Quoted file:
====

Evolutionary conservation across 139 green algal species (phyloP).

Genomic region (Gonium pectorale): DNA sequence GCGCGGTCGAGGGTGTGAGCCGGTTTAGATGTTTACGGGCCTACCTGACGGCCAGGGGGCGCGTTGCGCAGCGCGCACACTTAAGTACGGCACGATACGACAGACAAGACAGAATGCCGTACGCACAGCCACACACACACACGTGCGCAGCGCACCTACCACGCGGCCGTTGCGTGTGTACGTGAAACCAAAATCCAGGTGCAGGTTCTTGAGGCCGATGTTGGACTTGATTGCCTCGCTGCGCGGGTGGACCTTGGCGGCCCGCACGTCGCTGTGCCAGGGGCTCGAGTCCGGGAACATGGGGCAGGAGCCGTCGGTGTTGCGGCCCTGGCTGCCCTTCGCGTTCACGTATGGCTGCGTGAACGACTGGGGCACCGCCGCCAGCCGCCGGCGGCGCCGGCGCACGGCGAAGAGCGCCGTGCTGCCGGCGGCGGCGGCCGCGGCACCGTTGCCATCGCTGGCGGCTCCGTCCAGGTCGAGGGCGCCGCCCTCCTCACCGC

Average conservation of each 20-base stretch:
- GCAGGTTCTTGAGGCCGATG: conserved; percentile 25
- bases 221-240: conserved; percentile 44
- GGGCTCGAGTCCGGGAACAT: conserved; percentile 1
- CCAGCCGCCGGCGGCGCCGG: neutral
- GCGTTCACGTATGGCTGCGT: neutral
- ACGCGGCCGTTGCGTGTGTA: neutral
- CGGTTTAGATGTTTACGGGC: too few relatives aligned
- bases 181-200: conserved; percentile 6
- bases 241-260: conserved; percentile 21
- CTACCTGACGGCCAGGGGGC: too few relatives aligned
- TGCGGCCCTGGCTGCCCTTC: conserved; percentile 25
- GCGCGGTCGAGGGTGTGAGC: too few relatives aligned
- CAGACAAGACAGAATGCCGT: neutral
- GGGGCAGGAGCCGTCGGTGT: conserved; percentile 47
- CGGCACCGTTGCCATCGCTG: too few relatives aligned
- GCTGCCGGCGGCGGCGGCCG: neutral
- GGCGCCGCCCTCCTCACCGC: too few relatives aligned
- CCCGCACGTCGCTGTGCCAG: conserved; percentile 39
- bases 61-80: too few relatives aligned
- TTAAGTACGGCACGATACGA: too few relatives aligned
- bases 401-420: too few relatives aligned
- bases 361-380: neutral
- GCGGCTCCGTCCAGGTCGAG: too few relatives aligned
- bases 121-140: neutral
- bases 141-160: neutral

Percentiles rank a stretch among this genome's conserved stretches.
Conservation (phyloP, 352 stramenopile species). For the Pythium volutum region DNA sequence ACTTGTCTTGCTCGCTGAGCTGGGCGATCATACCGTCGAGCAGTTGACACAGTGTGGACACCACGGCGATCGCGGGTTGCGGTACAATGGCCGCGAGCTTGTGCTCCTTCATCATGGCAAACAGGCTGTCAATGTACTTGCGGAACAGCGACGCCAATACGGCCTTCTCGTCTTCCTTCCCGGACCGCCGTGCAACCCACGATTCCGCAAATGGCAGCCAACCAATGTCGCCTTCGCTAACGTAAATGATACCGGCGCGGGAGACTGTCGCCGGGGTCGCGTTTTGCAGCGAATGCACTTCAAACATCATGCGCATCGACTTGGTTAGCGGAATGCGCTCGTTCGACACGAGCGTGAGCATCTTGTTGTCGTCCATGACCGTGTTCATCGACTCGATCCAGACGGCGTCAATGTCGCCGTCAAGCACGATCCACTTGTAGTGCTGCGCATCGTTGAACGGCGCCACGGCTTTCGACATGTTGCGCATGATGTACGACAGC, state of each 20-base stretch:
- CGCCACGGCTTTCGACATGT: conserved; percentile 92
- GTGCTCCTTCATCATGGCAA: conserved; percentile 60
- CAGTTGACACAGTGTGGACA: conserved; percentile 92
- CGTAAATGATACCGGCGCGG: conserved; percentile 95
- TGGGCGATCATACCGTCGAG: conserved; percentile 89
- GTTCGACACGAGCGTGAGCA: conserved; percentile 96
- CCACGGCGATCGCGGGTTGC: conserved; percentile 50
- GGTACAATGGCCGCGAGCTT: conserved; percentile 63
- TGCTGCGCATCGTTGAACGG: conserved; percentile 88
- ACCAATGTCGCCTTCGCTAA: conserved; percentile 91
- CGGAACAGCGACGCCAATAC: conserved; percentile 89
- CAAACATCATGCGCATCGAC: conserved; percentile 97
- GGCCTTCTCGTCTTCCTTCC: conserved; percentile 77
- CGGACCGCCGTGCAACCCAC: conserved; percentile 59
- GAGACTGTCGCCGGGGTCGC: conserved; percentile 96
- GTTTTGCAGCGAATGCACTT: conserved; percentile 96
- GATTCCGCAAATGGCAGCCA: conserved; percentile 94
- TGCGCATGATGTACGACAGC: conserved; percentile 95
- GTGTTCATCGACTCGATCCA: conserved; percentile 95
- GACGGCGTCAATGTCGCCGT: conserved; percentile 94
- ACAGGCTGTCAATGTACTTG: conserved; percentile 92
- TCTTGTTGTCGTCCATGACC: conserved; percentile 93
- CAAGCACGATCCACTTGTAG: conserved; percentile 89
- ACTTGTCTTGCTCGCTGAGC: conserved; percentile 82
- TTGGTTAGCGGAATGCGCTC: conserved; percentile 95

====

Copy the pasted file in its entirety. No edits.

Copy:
Evolutionary conservation across 139 green algal species (phyloP).

Genomic region (Gonium pectorale): DNA sequence GCGCGGTCGAGGGTGTGAGCCGGTTTAGATGTTTACGGGCCTACCTGACGGCCAGGGGGCGCGTTGCGCAGCGCGCACACTTAAGTACGGCACGATACGACAGACAAGACAGAATGCCGTACGCACAGCCACACACACACACGTGCGCAGCGCACCTACCACGCGGCCGTTGCGTGTGTACGTGAAACCAAAATCCAGGTGCAGGTTCTTGAGGCCGATGTTGGACTTGATTGCCTCGCTGCGCGGGTGGACCTTGGCGGCCCGCACGTCGCTGTGCCAGGGGCTCGAGTCCGGGAACATGGGGCAGGAGCCGTCGGTGTTGCGGCCCTGGCTGCCCTTCGCGTTCACGTATGGCTGCGTGAACGACTGGGGCACCGCCGCCAGCCGCCGGCGGCGCCGGCGCACGGCGAAGAGCGCCGTGCTGCCGGCGGCGGCGGCCGCGGCACCGTTGCCATCGCTGGCGGCTCCGTCCAGGTCGAGGGCGCCGCCCTCCTCACCGC

Average conservation of each 20-base stretch:
- GCAGGTTCTTGAGGCCGATG: conserved; percentile 25
- bases 221-240: conserved; percentile 44
- GGGCTCGAGTCCGGGAACAT: conserved; percentile 1
- CCAGCCGCCGGCGGCGCCGG: neutral
- GCGTTCACGTATGGCTGCGT: neutral
- ACGCGGCCGTTGCGTGTGTA: neutral
- CGGTTTAGATGTTTACGGGC: too few relatives aligned
- bases 181-200: conserved; percentile 6
- bases 241-260: conserved; percentile 21
- CTACCTGACGGCCAGGGGGC: too few relatives aligned
- TGCGGCCCTGGCTGCCCTTC: conserved; percentile 25
- GCGCGGTCGAGGGTGTGAGC: too few relatives aligned
- CAGACAAGACAGAATGCCGT: neutral
- GGGGCAGGAGCCGTCGGTGT: conserved; percentile 47
- CGGCACCGTTGCCATCGCTG: too few relatives aligned
- GCTGCCGGCGGCGGCGGCCG: neutral
- GGCGCCGCCCTCCTCACCGC: too few relatives aligned
- CCCGCACGTCGCTGTGCCAG: conserved; percentile 39
- bases 61-80: too few relatives aligned
- TTAAGTACGGCACGATACGA: too few relatives aligned
- bases 401-420: too few relatives aligned
- bases 361-380: neutral
- GCGGCTCCGTCCAGGTCGAG: too few relatives aligned
- bases 121-140: neutral
- bases 141-160: neutral

Percentiles rank a stretch among this genome's conserved stretches.
Conservation (phyloP, 352 stramenopile species). For the Pythium volutum region DNA sequence ACTTGTCTTGCTCGCTGAGCTGGGCGATCATACCGTCGAGCAGTTGACACAGTGTGGACACCACGGCGATCGCGGGTTGCGGTACAATGGCCGCGAGCTTGTGCTCCTTCATCATGGCAAACAGGCTGTCAATGTACTTGCGGAACAGCGACGCCAATACGGCCTTCTCGTCTTCCTTCCCGGACCGCCGTGCAACCCACGATTCCGCAAATGGCAGCCAACCAATGTCGCCTTCGCTAACGTAAATGATACCGGCGCGGGAGACTGTCGCCGGGGTCGCGTTTTGCAGCGAATGCACTTCAAACATCATGCGCATCGACTTGGTTAGCGGAATGCGCTCGTTCGACACGAGCGTGAGCATCTTGTTGTCGTCCATGACCGTGTTCATCGACTCGATCCAGACGGCGTCAATGTCGCCGTCAAGCACGATCCACTTGTAGTGCTGCGCATCGTTGAACGGCGCCACGGCTTTCGACATGTTGCGCATGATGTACGACAGC, state of each 20-base stretch:
- CGCCACGGCTTTCGACATGT: conserved; percentile 92
- GTGCTCCTTCATCATGGCAA: conserved; percentile 60
- CAGTTGACACAGTGTGGACA: conserved; percentile 92
- CGTAAATGATACCGGCGCGG: conserved; percentile 95
- TGGGCGATCATACCGTCGAG: conserved; percentile 89
- GTTCGACACGAGCGTGAGCA: conserved; percentile 96
- CCACGGCGATCGCGGGTTGC: conserved; percentile 50
- GGTACAATGGCCGCGAGCTT: conserved; percentile 63
- TGCTGCGCATCGTTGAACGG: conserved; percentile 88
- ACCAATGTCGCCTTCGCTAA: conserved; percentile 91
- CGGAACAGCGACGCCAATAC: conserved; percentile 89
- CAAACATCATGCGCATCGAC: conserved; percentile 97
- GGCCTTCTCGTCTTCCTTCC: conserved; percentile 77
- CGGACCGCCGTGCAACCCAC: conserved; percentile 59
- GAGACTGTCGCCGGGGTCGC: conserved; percentile 96
- GTTTTGCAGCGAATGCACTT: conserved; percentile 96
- GATTCCGCAAATGGCAGCCA: conserved; percentile 94
- TGCGCATGATGTACGACAGC: conserved; percentile 95
- GTGTTCATCGACTCGATCCA: conserved; percentile 95
- GACGGCGTCAATGTCGCCGT: conserved; percentile 94
- ACAGGCTGTCAATGTACTTG: conserved; percentile 92
- TCTTGTTGTCGTCCATGACC: conserved; percentile 93
- CAAGCACGATCCACTTGTAG: conserved; percentile 89
- ACTTGTCTTGCTCGCTGAGC: conserved; percentile 82
- TTGGTTAGCGGAATGCGCTC: conserved; percentile 95